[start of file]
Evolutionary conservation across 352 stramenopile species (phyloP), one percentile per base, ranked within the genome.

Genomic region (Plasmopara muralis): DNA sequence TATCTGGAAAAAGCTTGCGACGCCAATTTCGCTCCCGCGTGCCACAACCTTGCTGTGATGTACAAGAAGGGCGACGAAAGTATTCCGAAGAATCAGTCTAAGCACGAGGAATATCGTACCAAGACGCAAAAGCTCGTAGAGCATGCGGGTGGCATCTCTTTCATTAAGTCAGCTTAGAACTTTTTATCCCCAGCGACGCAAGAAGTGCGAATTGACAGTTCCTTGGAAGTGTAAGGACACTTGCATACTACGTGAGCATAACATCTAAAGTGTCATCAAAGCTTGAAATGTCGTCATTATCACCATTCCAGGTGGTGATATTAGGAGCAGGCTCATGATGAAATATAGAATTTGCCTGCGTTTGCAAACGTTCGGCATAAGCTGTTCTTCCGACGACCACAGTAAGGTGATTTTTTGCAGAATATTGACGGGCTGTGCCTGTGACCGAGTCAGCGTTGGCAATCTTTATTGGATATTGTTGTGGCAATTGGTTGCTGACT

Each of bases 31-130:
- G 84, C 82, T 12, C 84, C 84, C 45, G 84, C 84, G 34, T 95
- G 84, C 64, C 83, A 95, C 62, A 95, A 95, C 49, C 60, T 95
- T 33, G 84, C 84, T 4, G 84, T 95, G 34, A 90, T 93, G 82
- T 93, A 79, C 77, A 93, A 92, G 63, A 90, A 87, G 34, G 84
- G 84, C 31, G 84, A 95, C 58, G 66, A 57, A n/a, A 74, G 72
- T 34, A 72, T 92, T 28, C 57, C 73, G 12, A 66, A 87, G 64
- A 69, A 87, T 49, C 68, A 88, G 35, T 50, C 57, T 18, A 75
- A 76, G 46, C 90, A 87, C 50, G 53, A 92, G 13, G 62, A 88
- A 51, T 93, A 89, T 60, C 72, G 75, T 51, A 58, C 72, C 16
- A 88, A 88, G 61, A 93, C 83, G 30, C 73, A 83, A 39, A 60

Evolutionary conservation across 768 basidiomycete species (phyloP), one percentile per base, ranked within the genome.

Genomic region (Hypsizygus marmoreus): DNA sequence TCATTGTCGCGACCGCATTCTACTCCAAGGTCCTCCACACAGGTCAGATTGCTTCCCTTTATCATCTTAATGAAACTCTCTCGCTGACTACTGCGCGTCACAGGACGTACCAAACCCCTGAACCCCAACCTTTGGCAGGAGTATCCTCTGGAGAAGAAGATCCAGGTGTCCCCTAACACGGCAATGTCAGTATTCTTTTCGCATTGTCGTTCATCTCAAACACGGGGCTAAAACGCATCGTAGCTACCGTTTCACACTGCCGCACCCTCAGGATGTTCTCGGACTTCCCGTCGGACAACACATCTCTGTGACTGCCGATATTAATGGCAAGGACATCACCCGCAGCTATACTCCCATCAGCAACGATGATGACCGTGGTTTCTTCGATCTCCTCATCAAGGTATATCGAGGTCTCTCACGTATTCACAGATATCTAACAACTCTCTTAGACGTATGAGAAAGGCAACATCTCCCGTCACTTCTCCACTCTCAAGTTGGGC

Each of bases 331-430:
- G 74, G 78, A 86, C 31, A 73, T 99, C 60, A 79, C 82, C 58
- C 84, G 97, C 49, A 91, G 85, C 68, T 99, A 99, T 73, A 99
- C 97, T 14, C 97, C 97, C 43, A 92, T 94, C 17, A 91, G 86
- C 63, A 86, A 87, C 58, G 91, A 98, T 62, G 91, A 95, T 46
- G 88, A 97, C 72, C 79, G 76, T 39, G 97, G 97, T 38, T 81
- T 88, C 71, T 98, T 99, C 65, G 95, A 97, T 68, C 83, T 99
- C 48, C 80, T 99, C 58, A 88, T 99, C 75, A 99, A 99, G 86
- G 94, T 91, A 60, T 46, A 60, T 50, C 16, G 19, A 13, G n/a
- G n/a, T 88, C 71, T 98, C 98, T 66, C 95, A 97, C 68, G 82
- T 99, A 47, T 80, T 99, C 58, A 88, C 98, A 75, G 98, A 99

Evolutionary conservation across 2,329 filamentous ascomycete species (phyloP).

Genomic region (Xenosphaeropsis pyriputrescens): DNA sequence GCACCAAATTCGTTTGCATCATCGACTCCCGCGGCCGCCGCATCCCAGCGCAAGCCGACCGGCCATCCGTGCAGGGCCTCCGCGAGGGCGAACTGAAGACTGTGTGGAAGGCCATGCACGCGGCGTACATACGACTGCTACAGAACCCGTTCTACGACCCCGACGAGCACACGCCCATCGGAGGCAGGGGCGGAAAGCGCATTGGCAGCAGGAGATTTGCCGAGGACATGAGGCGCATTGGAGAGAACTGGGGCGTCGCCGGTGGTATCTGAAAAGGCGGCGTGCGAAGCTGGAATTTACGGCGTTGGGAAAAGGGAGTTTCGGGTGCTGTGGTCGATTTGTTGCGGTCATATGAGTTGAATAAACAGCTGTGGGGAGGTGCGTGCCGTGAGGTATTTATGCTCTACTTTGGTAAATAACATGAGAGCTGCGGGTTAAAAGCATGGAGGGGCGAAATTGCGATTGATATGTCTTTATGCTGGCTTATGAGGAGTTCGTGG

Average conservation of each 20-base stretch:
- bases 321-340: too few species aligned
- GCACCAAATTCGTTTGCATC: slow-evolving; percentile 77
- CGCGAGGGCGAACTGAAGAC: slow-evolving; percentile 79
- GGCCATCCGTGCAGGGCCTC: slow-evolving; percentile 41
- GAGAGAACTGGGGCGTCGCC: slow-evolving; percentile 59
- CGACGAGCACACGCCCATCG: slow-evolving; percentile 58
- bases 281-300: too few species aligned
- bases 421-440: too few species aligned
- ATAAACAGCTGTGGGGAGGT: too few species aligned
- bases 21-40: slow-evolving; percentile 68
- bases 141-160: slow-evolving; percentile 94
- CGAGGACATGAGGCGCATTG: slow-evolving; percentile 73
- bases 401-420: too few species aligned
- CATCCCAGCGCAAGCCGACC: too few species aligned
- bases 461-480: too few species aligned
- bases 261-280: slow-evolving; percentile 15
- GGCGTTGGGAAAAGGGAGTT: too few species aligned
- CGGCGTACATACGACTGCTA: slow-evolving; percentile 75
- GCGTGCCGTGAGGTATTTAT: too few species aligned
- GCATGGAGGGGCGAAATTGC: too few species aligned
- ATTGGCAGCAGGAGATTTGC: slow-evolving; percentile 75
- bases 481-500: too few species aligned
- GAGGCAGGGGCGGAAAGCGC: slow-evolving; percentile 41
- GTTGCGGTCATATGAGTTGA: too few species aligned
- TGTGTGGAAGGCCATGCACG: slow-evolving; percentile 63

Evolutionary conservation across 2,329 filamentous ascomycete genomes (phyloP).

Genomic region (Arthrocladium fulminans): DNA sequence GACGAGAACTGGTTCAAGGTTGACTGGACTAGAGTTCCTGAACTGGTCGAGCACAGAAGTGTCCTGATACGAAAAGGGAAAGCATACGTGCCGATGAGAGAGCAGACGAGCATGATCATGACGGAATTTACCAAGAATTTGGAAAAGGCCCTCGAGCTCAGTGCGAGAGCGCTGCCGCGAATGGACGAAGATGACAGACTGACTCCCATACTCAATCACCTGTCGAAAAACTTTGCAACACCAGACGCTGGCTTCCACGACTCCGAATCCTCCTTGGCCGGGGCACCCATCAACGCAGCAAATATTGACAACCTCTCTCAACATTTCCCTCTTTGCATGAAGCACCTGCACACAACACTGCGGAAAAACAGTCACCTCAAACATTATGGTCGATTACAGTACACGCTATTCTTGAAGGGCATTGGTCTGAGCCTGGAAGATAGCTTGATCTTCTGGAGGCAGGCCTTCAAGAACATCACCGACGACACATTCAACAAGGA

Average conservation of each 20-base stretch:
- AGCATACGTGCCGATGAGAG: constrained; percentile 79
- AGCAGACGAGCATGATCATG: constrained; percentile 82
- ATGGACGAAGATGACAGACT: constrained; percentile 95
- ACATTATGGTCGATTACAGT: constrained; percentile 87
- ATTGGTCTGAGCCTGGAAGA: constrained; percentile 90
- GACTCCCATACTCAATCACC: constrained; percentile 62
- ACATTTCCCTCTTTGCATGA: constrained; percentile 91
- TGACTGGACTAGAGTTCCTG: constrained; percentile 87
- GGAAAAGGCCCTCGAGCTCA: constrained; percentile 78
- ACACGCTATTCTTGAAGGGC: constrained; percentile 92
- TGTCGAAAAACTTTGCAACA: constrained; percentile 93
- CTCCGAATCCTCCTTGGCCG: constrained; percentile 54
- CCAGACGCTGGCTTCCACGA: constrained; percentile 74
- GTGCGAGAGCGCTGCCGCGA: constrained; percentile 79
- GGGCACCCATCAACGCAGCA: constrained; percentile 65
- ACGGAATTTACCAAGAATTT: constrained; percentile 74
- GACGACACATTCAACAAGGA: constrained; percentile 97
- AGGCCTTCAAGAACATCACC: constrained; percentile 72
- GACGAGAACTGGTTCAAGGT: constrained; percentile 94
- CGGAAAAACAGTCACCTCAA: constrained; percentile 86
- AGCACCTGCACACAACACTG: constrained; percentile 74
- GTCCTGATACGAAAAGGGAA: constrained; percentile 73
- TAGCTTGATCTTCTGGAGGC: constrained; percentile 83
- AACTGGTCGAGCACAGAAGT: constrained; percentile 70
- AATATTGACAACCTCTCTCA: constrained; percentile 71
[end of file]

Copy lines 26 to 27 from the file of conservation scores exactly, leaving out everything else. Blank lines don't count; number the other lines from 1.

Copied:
- T 99, A 47, T 80, T 99, C 58, A 88, C 98, A 75, G 98, A 99

Evolutionary conservation across 2,329 filamentous ascomycete species (phyloP).